How Santiago Merea went from buying lots of plastic bags to becoming CEO of the Orange Chef Company

Next month it will start shipping its newest product, a Bluetooth-enabled kitchen scale that Merea says will change the way people follow and share recipes.

Back in 2011, while following a recipe on her iPad, Santiago Merea's wife found herself repeatedly washing her hands to keep brownie batter from staining the tablet. He tucked it into a Ziploc bag, began researching plastics, and not long afterward The Orange Chef Company (formerly Chef Sleeve) was born. Sales of its first product, the Chef Sleeve took off, and a cutting board and tablet stand soon followed. Now, the San Francisco startup is taking pre-orders for the first of its products that will talk to devices: Prep Pad, a Bluetooth-enabled scale that works with the company's iOS Countertop app. Merea, 30, the company's CEO and an Argentinean transplant, had a few false starts at entrepreneurship before hitting on a successful idea for a company—it's one he believes will radically change the way people cook.

Tell me about Prep Pad. This is the company's first foray into making a product that talks to mobile devices.

Santiago Merea

We ran a Kickstarter campaign that went really well and sold 500 scales. We also got a lot of retailers interested—I can't name them yet—so that campaign was our way of letting people know what we're doing.

So you place an ingredient on it, and within the app it displays all these things about the food, like how it relates to other food. This will create a new way of doing recipes visually. This Prep Pad serves as a way to see your individualized balance of fats, proteins, and carbs in a meal. As we progress, we're already hinting at this leading to recipes 2.0.

That's pretty high tech for a company that's made plastic sleeves, cutting boards, and mobile device stands.

We're not a tech company. We use technology, but the same way a manufacturing company would use it to make something like a hammer. We focus on the experience. Sure, we'll use sensors and Bluetooth and wireless, but it's going to be so we can create products customers want. We want to be the smart brand for the kitchen, the Cuisinart of the 21st century.

You studied economics and public policy in school, then worked at a number of jobs that had nothing to do with cooking. How does that all tie in with what you're doing now?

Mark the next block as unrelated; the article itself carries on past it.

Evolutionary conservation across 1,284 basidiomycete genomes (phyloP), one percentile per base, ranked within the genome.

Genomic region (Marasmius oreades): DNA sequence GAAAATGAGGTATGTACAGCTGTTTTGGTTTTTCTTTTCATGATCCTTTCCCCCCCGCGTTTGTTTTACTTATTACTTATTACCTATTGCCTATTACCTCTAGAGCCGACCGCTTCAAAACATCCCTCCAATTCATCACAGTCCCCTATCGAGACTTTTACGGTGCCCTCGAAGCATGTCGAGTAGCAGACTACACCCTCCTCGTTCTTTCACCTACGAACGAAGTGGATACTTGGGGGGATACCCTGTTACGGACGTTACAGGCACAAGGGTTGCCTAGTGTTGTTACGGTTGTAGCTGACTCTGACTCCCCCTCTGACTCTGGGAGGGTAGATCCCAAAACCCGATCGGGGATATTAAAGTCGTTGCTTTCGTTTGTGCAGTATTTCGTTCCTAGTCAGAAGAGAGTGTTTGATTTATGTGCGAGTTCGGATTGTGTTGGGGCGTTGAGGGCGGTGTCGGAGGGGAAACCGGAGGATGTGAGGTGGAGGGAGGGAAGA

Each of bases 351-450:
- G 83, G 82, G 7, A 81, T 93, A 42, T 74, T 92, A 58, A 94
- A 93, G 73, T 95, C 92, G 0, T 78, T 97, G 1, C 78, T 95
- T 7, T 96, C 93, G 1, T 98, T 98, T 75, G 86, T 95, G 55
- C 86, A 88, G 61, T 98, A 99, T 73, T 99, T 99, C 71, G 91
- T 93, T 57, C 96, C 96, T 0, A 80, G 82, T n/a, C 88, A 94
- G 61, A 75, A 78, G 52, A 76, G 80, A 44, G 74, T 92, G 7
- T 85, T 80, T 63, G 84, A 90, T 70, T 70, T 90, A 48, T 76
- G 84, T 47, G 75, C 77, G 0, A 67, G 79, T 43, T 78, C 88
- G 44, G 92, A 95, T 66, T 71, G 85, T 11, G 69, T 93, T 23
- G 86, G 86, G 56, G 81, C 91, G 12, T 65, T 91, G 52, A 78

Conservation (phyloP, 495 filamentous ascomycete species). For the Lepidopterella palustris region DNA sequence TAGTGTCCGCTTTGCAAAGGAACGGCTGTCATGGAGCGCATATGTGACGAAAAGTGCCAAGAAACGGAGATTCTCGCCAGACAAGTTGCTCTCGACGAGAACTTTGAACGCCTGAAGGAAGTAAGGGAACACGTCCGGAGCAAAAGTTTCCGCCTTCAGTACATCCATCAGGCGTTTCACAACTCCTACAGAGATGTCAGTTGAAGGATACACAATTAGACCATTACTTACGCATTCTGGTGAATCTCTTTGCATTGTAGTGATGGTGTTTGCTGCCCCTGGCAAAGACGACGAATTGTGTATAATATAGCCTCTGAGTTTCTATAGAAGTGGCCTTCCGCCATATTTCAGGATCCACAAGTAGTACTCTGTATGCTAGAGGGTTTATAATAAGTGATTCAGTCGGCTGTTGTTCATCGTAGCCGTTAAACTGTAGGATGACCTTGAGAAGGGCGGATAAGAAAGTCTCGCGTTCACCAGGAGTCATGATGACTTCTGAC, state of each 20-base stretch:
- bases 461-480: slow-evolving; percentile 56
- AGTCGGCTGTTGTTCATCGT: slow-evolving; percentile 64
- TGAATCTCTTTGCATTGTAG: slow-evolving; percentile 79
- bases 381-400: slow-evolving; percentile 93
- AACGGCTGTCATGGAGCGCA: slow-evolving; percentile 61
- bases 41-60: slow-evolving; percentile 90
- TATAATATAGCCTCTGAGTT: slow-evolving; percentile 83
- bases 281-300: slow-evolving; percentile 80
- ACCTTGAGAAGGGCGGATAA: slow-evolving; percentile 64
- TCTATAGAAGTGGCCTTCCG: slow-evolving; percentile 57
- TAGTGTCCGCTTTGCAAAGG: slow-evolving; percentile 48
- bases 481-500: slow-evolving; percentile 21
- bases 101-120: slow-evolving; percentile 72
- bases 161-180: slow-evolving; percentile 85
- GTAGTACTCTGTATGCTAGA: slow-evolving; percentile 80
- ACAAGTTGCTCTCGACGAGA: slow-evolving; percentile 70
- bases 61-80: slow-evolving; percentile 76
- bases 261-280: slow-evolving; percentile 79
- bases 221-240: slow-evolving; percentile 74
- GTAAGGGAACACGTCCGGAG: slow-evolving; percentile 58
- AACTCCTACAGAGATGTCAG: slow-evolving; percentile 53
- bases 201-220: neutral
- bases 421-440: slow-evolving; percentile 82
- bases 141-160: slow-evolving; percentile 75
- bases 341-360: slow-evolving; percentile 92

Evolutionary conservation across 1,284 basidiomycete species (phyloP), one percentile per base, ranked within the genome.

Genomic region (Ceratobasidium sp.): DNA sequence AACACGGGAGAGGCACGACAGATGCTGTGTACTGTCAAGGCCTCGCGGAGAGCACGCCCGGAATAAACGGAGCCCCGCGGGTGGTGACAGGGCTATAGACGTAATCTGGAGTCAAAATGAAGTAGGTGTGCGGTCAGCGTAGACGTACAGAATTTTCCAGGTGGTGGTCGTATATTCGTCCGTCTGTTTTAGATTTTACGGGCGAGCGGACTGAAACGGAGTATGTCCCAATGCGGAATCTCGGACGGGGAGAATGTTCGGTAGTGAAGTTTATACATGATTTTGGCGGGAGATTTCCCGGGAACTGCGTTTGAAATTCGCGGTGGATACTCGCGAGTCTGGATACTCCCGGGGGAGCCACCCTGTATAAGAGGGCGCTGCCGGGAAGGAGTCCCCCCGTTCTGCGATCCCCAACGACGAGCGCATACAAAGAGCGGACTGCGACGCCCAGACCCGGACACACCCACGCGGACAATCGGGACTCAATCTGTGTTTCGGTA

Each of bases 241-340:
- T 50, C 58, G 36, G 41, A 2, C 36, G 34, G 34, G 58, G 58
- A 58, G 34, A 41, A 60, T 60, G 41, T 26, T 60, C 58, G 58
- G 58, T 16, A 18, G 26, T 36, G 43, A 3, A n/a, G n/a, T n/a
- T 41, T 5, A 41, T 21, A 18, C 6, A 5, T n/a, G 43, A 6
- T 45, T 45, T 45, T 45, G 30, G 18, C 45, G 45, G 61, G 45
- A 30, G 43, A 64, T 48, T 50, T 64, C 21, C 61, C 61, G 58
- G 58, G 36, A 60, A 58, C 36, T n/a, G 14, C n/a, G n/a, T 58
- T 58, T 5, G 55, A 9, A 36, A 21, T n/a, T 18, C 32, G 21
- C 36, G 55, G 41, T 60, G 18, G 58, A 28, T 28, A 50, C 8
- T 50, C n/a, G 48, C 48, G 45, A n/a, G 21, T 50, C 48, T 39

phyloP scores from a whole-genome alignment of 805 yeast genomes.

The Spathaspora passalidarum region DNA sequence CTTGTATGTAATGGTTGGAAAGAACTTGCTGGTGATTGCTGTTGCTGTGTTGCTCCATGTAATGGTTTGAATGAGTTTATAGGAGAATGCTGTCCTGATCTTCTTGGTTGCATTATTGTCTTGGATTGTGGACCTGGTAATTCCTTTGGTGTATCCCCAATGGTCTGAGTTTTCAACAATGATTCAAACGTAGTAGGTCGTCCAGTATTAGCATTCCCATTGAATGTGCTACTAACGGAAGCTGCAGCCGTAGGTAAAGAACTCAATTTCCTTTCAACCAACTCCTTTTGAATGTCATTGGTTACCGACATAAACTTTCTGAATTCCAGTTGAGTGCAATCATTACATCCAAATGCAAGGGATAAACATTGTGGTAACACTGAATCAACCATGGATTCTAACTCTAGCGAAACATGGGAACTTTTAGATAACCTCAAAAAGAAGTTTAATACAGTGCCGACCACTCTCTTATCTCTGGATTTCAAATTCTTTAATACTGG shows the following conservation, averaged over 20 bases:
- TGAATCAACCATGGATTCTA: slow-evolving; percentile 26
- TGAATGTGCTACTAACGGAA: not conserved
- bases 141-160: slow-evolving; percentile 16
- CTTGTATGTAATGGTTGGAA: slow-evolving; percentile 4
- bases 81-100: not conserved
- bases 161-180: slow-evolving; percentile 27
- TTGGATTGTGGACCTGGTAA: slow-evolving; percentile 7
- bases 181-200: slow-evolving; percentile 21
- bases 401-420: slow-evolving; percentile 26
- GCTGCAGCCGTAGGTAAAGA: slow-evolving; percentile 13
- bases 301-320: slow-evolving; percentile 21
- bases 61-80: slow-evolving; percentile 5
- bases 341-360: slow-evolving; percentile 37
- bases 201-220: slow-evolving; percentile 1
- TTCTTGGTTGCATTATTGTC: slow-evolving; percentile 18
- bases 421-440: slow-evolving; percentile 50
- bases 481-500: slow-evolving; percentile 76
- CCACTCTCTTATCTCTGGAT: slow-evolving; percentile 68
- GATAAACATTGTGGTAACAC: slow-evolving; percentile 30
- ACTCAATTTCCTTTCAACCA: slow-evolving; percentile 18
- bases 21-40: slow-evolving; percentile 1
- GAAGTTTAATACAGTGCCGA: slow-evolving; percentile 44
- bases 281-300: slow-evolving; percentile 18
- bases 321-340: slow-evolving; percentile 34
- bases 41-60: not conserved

I have always loved economics as a science, but I never wanted to be a desk economist. I didn't do the typical thing, which would have been to go into a PhD program. I went to a masters program. Behavioral economics gave me the basis for my thinking. Right now, it's very important to our customer development because that's based on rationality, human behavior, and the ergonomics of things.

You weren't always in consumer electronics. In fact you've done everything but.

I worked on political campaigns and for the State Department, nonprofits and for profits. I think my friends and family in Argentina are not surprised at what I'm doing now because I was always very much into doing a lot of things at the same time. They were surprised when I told them about researching plastics for Chef Sleeve. Even my wife was like, "Why are you buying all these plastic bags?"

You've tried your hand at so many things. Do you have any experience with failure?

My wife and I met online, and we talked about how it would be great if couples could meet other couples who met online. So we opened OnlineCouples.com and it got a lot of attention early on. At that time, I also started a consulting firm, so we had a lot on our plates. I wasn't committed to the website 100%, and we had a lot of problems with development. To succeed, we would have had to scale the team really fast and had no interest in doing that. So we let OnlineCouples.com die. I think that taught me a lesson. At that point, we had invested our own money and it represented a lot for us. Letting go is one of the most difficult things. It was important for me to let go and say this isn't it; things aren't coming together.

What are some of the first and last things you do every day?

I have breakfast with my wife and play with my dog a little bit. The first website I read is a soccer website from Argentina. If my team is playing, I want to know immediately. At night, I do an email catchup from about 10 p.m. to 12 p.m. The last thing I do: Check the soccer website again and then go to sleep at 2 a.m. or 3 a.m. I only sleep about four hours a night, so usually I'm up again at 7 a.m.

[Image: Flickr user Tracy]

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